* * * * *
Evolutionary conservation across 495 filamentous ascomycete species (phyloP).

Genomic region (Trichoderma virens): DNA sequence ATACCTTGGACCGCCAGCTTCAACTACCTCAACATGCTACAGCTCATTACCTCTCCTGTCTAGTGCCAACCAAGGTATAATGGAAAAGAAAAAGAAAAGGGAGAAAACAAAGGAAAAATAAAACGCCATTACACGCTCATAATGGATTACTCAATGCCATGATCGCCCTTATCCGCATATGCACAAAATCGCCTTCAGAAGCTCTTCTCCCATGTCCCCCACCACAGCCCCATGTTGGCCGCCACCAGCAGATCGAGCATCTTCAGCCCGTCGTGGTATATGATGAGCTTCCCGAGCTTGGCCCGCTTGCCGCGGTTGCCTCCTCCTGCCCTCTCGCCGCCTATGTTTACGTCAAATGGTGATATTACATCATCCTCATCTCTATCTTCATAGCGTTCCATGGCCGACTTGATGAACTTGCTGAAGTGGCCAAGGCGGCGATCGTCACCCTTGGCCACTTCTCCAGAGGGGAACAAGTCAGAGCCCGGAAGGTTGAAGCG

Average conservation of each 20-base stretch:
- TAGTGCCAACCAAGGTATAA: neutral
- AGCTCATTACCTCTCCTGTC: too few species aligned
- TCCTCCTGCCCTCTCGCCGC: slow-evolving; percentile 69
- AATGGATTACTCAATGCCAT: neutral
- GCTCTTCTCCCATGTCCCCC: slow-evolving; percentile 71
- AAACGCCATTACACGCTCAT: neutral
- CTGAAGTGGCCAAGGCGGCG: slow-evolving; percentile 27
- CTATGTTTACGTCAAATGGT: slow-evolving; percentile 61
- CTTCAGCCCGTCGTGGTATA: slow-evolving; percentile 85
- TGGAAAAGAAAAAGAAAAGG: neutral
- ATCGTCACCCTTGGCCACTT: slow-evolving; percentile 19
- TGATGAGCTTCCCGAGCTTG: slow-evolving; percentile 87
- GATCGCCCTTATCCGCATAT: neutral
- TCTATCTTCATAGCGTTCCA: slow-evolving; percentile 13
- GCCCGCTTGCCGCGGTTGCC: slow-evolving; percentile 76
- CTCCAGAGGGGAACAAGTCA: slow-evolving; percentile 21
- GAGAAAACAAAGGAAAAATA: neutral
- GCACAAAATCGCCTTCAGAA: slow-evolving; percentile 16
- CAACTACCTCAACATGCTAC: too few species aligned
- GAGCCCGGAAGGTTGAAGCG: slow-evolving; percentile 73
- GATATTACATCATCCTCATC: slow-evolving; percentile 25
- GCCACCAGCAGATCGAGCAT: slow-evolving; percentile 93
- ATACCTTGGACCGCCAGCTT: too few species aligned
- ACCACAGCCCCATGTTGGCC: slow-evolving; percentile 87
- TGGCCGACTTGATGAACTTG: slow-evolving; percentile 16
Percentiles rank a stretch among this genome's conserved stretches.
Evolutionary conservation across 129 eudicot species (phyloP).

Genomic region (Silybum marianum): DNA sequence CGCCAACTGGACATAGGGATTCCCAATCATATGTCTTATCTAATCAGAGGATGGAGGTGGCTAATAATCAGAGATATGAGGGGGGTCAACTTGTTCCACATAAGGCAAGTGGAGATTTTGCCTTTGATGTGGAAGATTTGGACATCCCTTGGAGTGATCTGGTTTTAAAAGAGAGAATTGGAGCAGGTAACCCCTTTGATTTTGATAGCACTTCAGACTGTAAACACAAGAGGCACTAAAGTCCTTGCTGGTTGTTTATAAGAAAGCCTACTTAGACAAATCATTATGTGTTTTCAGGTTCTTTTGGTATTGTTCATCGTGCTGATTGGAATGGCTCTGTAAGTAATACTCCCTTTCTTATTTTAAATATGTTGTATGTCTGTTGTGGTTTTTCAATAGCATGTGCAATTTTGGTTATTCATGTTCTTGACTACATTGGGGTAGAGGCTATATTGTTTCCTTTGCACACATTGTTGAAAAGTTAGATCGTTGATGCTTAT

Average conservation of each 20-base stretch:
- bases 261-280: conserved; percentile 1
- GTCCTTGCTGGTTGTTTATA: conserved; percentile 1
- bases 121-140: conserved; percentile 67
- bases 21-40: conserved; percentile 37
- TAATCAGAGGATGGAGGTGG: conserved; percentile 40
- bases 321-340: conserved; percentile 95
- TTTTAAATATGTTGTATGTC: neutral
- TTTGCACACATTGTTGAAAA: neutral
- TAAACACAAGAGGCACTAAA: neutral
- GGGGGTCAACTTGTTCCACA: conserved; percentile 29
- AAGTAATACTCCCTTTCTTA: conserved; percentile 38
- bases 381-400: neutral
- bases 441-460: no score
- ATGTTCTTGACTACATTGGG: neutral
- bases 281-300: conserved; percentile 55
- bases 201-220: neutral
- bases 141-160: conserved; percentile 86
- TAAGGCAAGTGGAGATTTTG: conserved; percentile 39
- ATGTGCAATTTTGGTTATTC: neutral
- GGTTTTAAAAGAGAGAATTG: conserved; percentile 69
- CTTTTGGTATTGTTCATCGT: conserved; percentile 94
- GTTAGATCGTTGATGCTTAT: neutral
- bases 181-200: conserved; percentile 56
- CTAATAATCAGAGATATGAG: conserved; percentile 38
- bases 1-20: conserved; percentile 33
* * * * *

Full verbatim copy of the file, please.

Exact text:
Evolutionary conservation across 495 filamentous ascomycete species (phyloP).

Genomic region (Trichoderma virens): DNA sequence ATACCTTGGACCGCCAGCTTCAACTACCTCAACATGCTACAGCTCATTACCTCTCCTGTCTAGTGCCAACCAAGGTATAATGGAAAAGAAAAAGAAAAGGGAGAAAACAAAGGAAAAATAAAACGCCATTACACGCTCATAATGGATTACTCAATGCCATGATCGCCCTTATCCGCATATGCACAAAATCGCCTTCAGAAGCTCTTCTCCCATGTCCCCCACCACAGCCCCATGTTGGCCGCCACCAGCAGATCGAGCATCTTCAGCCCGTCGTGGTATATGATGAGCTTCCCGAGCTTGGCCCGCTTGCCGCGGTTGCCTCCTCCTGCCCTCTCGCCGCCTATGTTTACGTCAAATGGTGATATTACATCATCCTCATCTCTATCTTCATAGCGTTCCATGGCCGACTTGATGAACTTGCTGAAGTGGCCAAGGCGGCGATCGTCACCCTTGGCCACTTCTCCAGAGGGGAACAAGTCAGAGCCCGGAAGGTTGAAGCG

Average conservation of each 20-base stretch:
- TAGTGCCAACCAAGGTATAA: neutral
- AGCTCATTACCTCTCCTGTC: too few species aligned
- TCCTCCTGCCCTCTCGCCGC: slow-evolving; percentile 69
- AATGGATTACTCAATGCCAT: neutral
- GCTCTTCTCCCATGTCCCCC: slow-evolving; percentile 71
- AAACGCCATTACACGCTCAT: neutral
- CTGAAGTGGCCAAGGCGGCG: slow-evolving; percentile 27
- CTATGTTTACGTCAAATGGT: slow-evolving; percentile 61
- CTTCAGCCCGTCGTGGTATA: slow-evolving; percentile 85
- TGGAAAAGAAAAAGAAAAGG: neutral
- ATCGTCACCCTTGGCCACTT: slow-evolving; percentile 19
- TGATGAGCTTCCCGAGCTTG: slow-evolving; percentile 87
- GATCGCCCTTATCCGCATAT: neutral
- TCTATCTTCATAGCGTTCCA: slow-evolving; percentile 13
- GCCCGCTTGCCGCGGTTGCC: slow-evolving; percentile 76
- CTCCAGAGGGGAACAAGTCA: slow-evolving; percentile 21
- GAGAAAACAAAGGAAAAATA: neutral
- GCACAAAATCGCCTTCAGAA: slow-evolving; percentile 16
- CAACTACCTCAACATGCTAC: too few species aligned
- GAGCCCGGAAGGTTGAAGCG: slow-evolving; percentile 73
- GATATTACATCATCCTCATC: slow-evolving; percentile 25
- GCCACCAGCAGATCGAGCAT: slow-evolving; percentile 93
- ATACCTTGGACCGCCAGCTT: too few species aligned
- ACCACAGCCCCATGTTGGCC: slow-evolving; percentile 87
- TGGCCGACTTGATGAACTTG: slow-evolving; percentile 16
Percentiles rank a stretch among this genome's conserved stretches.
Evolutionary conservation across 129 eudicot species (phyloP).

Genomic region (Silybum marianum): DNA sequence CGCCAACTGGACATAGGGATTCCCAATCATATGTCTTATCTAATCAGAGGATGGAGGTGGCTAATAATCAGAGATATGAGGGGGGTCAACTTGTTCCACATAAGGCAAGTGGAGATTTTGCCTTTGATGTGGAAGATTTGGACATCCCTTGGAGTGATCTGGTTTTAAAAGAGAGAATTGGAGCAGGTAACCCCTTTGATTTTGATAGCACTTCAGACTGTAAACACAAGAGGCACTAAAGTCCTTGCTGGTTGTTTATAAGAAAGCCTACTTAGACAAATCATTATGTGTTTTCAGGTTCTTTTGGTATTGTTCATCGTGCTGATTGGAATGGCTCTGTAAGTAATACTCCCTTTCTTATTTTAAATATGTTGTATGTCTGTTGTGGTTTTTCAATAGCATGTGCAATTTTGGTTATTCATGTTCTTGACTACATTGGGGTAGAGGCTATATTGTTTCCTTTGCACACATTGTTGAAAAGTTAGATCGTTGATGCTTAT

Average conservation of each 20-base stretch:
- bases 261-280: conserved; percentile 1
- GTCCTTGCTGGTTGTTTATA: conserved; percentile 1
- bases 121-140: conserved; percentile 67
- bases 21-40: conserved; percentile 37
- TAATCAGAGGATGGAGGTGG: conserved; percentile 40
- bases 321-340: conserved; percentile 95
- TTTTAAATATGTTGTATGTC: neutral
- TTTGCACACATTGTTGAAAA: neutral
- TAAACACAAGAGGCACTAAA: neutral
- GGGGGTCAACTTGTTCCACA: conserved; percentile 29
- AAGTAATACTCCCTTTCTTA: conserved; percentile 38
- bases 381-400: neutral
- bases 441-460: no score
- ATGTTCTTGACTACATTGGG: neutral
- bases 281-300: conserved; percentile 55
- bases 201-220: neutral
- bases 141-160: conserved; percentile 86
- TAAGGCAAGTGGAGATTTTG: conserved; percentile 39
- ATGTGCAATTTTGGTTATTC: neutral
- GGTTTTAAAAGAGAGAATTG: conserved; percentile 69
- CTTTTGGTATTGTTCATCGT: conserved; percentile 94
- GTTAGATCGTTGATGCTTAT: neutral
- bases 181-200: conserved; percentile 56
- CTAATAATCAGAGATATGAG: conserved; percentile 38
- bases 1-20: conserved; percentile 33